The Maroon

Opinion: Finding light at the end of the tunnel

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Opinion: Finding light at the end of the tunnel

Morgan and her mother pose for a family picture. The two have a stronger bond due to the mother’s experiences with cancer. Photo credit: Morgan Winstead

Morgan and her mother pose for a family picture. The two have a stronger bond due to the mother’s experiences with cancer. Photo credit: Morgan Winstead

Morgan and her mother pose for a family picture. The two have a stronger bond due to the mother’s experiences with cancer. Photo credit: Morgan Winstead

Morgan and her mother pose for a family picture. The two have a stronger bond due to the mother’s experiences with cancer. Photo credit: Morgan Winstead

Morgan Winstead

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This month, Breast Cancer Awareness Month, is very meaningful to me for two reasons: my mom is a breast cancer survivor and it’s my birth month. If I’m being honest, cancer triggers me because I’ve seen what it can do to people. The thought of going through the process of being diagnosed, undergoing chemo, etc., sends chills throughout my whole body. Breast Cancer Awareness Month is a time to remember those who have won, lost and are currently going through their battle with this disease.

My mother was only 23, with a one-year-old son, when she was diagnosed. If it was not for my brother throwing a toy truck at her, she may have never found the lump. She said it was the size of a golf ball. When she went to the doctor, it wasn’t good news; my mom was diagnosed with Stage IV breast cancer.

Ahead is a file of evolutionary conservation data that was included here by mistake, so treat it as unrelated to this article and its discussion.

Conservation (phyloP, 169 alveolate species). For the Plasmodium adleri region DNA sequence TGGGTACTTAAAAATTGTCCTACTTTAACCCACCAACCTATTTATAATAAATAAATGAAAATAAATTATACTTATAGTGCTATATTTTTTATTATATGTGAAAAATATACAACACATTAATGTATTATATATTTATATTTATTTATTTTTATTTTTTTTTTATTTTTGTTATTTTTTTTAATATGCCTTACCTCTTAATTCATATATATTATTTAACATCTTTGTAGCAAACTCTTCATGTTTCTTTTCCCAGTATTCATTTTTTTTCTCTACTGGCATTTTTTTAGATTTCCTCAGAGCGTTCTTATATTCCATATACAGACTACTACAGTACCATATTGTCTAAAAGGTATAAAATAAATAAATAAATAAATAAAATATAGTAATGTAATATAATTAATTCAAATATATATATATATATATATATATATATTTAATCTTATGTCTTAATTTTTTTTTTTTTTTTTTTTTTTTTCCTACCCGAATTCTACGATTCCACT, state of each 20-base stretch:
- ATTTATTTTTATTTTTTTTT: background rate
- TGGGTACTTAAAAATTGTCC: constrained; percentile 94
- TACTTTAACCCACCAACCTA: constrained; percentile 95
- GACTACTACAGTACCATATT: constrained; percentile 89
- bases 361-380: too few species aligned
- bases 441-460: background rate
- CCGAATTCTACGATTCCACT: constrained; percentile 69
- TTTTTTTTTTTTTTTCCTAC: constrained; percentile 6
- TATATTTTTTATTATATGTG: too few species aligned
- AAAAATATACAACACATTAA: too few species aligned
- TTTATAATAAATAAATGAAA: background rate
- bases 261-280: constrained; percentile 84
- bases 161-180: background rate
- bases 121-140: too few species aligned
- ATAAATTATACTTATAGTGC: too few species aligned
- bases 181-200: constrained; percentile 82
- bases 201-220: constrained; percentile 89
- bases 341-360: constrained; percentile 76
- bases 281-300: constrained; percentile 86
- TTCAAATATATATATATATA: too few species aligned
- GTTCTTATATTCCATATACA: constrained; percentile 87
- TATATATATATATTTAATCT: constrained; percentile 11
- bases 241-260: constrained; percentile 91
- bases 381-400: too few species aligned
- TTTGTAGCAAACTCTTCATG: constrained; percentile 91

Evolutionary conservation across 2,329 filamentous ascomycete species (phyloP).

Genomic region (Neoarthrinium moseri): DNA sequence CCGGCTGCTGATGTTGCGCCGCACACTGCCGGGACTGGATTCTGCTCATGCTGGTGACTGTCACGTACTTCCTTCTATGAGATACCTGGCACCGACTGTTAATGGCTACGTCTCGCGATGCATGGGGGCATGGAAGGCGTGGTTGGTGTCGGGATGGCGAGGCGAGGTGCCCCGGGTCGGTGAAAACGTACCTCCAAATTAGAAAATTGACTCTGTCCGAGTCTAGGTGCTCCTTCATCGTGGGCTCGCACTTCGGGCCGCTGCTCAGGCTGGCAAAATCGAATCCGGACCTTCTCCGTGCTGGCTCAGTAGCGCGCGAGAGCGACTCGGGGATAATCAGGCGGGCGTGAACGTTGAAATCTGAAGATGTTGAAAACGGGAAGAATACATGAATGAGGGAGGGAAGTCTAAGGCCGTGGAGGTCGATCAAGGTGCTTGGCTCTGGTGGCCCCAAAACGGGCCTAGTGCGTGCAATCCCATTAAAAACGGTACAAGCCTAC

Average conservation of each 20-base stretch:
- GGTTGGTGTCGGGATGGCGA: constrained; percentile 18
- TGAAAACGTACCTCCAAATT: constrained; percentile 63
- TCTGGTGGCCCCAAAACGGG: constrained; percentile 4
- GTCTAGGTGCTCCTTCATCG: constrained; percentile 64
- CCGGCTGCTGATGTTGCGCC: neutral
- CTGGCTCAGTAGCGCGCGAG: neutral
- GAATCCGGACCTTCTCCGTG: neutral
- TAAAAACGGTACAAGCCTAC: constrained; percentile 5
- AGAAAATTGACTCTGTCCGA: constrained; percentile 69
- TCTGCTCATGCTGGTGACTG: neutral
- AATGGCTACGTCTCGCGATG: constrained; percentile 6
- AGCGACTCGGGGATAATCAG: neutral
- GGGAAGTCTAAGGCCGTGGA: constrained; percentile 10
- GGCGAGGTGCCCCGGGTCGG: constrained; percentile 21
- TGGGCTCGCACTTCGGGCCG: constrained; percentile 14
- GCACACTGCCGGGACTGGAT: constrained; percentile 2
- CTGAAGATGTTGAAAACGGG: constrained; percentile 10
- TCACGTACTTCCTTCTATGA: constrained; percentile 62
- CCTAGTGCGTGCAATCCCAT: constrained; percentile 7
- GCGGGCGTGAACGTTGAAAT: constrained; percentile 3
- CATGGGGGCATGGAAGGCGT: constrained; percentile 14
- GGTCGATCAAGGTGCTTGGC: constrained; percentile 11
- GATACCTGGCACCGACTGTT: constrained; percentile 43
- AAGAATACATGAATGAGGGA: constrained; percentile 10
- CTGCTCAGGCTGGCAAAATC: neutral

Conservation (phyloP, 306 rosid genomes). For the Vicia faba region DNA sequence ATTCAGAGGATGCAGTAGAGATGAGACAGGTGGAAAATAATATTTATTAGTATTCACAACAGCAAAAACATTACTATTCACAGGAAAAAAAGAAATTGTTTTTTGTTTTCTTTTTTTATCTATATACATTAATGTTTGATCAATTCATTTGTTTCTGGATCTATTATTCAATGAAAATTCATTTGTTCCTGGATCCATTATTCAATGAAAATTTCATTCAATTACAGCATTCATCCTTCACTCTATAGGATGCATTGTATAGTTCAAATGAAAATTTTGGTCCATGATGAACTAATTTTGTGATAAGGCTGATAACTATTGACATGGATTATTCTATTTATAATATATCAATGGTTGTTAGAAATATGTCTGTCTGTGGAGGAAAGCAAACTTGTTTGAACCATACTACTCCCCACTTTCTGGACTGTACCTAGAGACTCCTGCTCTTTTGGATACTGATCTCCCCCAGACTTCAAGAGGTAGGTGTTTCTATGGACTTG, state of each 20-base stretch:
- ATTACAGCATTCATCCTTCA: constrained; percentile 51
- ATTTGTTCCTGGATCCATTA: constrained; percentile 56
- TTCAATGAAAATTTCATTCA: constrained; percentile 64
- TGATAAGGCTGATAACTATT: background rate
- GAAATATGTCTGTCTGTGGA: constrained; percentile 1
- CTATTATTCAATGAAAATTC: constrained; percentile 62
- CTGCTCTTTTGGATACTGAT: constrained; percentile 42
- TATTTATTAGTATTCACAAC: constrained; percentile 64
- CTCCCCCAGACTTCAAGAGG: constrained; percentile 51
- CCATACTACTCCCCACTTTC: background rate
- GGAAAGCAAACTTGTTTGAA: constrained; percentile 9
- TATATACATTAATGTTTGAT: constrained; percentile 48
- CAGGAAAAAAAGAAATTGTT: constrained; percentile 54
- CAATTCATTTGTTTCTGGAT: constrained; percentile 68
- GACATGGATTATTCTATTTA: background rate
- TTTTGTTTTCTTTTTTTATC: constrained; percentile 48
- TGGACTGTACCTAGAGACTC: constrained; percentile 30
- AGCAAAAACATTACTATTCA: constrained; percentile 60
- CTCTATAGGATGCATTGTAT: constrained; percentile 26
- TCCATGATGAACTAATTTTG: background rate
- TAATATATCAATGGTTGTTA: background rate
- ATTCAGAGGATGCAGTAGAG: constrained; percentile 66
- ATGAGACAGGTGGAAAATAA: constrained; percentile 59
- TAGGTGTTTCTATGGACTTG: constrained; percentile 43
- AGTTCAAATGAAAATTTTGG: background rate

Since my mom had Stage IV, she had to undergo chemotherapy. Her body was going through a lot during this time. She lost her hair, became weak, lost weight and much more. Given the severity of the cancer, the doctors told her that it was good that she had a son because she would no longer be able to have children. After six rounds of chemo and four rounds of radiation, my mom was in remission.

Today, my mom is 51 and has been cancer free for 26 years. She gave birth to me about ten years after being told she couldn’t have another child. My mom often refers to me as her “miracle child”. In a way, it’s like both my brother and I are miracle children. He helped find her lump and I was born after being told she couldn’t get pregnant.

Coincidentally, my mother, a breast cancer survivor, gave birth to me during Breast Cancer Awareness Month. I think it happened for a reason though. My birth was not only a miracle, but a reminder to my mother that she won her battle with cancer. October is a time for my mom to recognize her strength. I believe I came into the world when I did to show my mom that miracles do happen. It’s a miracle that she survived Stage IV. I mean after all, if she hadn’t kicked cancer’s butt, I wouldn’t be here writing this article.

Whenever this month comes around, I reflect a lot. I think back on all the struggles my mom had to endure. I can’t even imagine how hard it must have been to battle cancer and care for an infant. My mother is the strongest person I know. Her story is a reminder that anything is possible. This amazing month is a time to celebrate my mom’s life, as well as mine. October, for our family, is full of positivity, thanks and celebration. Life can be very hard, but positivity makes hardships durable. My mother is living proof that anyone can overcome the worst of the worst. All you need is a little positivity and determination.

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Opinion: Finding light at the end of the tunnel